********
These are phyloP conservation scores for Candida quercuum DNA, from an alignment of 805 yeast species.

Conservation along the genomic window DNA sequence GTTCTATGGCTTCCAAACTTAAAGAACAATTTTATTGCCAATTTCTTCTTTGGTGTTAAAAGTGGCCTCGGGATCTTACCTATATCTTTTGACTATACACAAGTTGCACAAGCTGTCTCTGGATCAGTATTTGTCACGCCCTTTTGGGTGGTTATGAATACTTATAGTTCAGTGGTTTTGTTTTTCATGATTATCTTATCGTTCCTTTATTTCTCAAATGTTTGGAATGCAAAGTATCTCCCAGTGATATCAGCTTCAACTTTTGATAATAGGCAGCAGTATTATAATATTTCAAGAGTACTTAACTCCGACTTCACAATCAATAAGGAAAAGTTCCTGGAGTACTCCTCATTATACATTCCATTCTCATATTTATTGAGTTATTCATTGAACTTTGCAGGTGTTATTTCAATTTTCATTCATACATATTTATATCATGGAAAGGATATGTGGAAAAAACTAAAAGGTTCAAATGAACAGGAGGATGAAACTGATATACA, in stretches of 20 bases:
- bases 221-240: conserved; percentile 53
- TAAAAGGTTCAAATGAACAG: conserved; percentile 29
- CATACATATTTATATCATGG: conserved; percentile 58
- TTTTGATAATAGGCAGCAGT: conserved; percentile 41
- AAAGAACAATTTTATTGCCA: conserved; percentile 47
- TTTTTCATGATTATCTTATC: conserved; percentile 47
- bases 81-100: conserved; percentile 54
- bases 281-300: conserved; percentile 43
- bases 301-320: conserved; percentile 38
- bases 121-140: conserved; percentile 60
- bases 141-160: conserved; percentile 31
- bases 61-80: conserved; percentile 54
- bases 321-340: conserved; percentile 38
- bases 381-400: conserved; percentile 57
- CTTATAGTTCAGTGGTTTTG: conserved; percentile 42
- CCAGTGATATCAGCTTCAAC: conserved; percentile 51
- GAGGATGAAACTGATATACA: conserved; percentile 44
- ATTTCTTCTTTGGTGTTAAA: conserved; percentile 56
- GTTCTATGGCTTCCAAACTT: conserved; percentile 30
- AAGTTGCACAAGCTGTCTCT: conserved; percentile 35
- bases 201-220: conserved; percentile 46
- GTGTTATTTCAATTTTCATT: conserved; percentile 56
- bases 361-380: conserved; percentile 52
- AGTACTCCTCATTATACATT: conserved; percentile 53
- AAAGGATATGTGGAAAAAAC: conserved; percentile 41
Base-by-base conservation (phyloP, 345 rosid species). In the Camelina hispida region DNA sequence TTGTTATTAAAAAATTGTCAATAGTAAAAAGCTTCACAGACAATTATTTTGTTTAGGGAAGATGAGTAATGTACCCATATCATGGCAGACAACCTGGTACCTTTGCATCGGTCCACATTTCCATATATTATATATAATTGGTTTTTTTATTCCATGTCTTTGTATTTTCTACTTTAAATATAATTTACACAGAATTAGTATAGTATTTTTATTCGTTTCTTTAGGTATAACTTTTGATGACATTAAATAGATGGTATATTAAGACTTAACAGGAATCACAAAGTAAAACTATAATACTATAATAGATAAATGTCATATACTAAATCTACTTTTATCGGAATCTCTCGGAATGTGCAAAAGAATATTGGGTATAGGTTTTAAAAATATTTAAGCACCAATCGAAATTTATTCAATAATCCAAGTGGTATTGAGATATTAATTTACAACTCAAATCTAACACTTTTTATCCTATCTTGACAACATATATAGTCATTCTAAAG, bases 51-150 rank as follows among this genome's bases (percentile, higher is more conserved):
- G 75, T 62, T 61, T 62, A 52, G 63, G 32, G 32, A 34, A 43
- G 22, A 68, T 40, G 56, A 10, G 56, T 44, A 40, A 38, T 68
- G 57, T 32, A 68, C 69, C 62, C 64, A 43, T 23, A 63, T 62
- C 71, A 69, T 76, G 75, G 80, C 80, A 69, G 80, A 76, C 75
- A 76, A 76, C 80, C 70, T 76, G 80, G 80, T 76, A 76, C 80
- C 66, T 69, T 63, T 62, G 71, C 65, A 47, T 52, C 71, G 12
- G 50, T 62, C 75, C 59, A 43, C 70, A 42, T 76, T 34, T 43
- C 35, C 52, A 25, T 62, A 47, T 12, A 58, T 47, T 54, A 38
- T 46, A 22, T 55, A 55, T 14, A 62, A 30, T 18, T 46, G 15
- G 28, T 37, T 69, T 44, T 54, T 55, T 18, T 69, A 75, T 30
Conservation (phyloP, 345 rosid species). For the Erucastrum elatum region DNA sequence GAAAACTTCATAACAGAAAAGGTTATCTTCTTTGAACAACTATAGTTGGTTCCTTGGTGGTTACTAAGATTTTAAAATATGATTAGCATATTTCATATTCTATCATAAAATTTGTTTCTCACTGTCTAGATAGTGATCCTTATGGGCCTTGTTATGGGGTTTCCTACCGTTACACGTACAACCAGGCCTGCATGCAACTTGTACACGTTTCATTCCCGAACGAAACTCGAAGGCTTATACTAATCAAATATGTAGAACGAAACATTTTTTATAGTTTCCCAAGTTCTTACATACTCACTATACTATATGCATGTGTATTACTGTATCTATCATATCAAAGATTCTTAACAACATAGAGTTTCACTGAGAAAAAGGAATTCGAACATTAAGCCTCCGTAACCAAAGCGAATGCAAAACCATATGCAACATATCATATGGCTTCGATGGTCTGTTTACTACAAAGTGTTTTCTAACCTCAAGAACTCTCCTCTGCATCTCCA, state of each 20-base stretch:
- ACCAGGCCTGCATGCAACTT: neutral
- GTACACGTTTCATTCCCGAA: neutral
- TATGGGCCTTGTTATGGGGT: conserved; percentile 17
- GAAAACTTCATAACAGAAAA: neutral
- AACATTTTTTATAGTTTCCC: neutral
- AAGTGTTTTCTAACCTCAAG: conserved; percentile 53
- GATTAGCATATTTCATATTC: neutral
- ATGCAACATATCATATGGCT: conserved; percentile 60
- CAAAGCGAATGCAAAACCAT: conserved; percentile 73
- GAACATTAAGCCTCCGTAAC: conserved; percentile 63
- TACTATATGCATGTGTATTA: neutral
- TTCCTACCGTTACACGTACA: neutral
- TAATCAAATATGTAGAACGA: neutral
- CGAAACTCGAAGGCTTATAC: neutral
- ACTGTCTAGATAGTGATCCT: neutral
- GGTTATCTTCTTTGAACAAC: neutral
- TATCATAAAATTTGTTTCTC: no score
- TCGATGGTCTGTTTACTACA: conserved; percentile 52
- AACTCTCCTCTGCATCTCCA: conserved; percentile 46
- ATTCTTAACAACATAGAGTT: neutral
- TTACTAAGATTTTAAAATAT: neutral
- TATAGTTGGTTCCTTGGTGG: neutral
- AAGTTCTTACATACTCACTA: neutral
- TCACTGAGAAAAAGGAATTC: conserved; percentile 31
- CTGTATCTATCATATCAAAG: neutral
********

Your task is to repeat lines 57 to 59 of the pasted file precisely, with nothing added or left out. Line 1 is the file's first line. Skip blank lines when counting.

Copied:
- TCGATGGTCTGTTTACTACA: conserved; percentile 52
- AACTCTCCTCTGCATCTCCA: conserved; percentile 46
- ATTCTTAACAACATAGAGTT: neutral